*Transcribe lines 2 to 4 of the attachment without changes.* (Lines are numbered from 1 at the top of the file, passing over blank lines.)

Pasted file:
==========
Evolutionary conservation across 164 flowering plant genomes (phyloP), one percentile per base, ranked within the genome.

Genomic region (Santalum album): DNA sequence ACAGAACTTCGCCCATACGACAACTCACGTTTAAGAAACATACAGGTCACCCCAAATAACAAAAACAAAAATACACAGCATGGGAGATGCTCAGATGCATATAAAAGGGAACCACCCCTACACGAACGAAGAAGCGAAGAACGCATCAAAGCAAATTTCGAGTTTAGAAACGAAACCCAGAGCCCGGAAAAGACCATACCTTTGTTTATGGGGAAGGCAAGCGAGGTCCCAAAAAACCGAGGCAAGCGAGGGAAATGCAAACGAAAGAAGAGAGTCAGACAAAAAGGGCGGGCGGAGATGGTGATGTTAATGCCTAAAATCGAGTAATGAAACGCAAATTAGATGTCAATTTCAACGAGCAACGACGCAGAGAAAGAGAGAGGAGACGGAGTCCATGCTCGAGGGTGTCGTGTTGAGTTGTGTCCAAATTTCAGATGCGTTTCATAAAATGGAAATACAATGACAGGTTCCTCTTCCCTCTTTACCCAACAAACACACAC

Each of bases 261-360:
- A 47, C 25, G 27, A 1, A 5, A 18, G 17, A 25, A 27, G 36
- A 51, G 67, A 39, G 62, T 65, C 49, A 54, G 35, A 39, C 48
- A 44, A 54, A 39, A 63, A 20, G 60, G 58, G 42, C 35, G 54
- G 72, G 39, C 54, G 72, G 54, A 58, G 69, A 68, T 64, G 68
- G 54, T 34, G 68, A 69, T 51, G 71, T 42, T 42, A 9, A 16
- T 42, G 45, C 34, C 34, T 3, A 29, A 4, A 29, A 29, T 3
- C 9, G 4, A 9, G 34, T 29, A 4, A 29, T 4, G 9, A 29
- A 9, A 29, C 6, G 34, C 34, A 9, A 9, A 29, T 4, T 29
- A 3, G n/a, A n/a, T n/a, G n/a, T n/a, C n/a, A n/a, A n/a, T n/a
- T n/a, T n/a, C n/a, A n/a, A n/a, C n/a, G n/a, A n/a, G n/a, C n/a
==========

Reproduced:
Genomic region (Santalum album): DNA sequence ACAGAACTTCGCCCATACGACAACTCACGTTTAAGAAACATACAGGTCACCCCAAATAACAAAAACAAAAATACACAGCATGGGAGATGCTCAGATGCATATAAAAGGGAACCACCCCTACACGAACGAAGAAGCGAAGAACGCATCAAAGCAAATTTCGAGTTTAGAAACGAAACCCAGAGCCCGGAAAAGACCATACCTTTGTTTATGGGGAAGGCAAGCGAGGTCCCAAAAAACCGAGGCAAGCGAGGGAAATGCAAACGAAAGAAGAGAGTCAGACAAAAAGGGCGGGCGGAGATGGTGATGTTAATGCCTAAAATCGAGTAATGAAACGCAAATTAGATGTCAATTTCAACGAGCAACGACGCAGAGAAAGAGAGAGGAGACGGAGTCCATGCTCGAGGGTGTCGTGTTGAGTTGTGTCCAAATTTCAGATGCGTTTCATAAAATGGAAATACAATGACAGGTTCCTCTTCCCTCTTTACCCAACAAACACACAC

Each of bases 261-360:
- A 47, C 25, G 27, A 1, A 5, A 18, G 17, A 25, A 27, G 36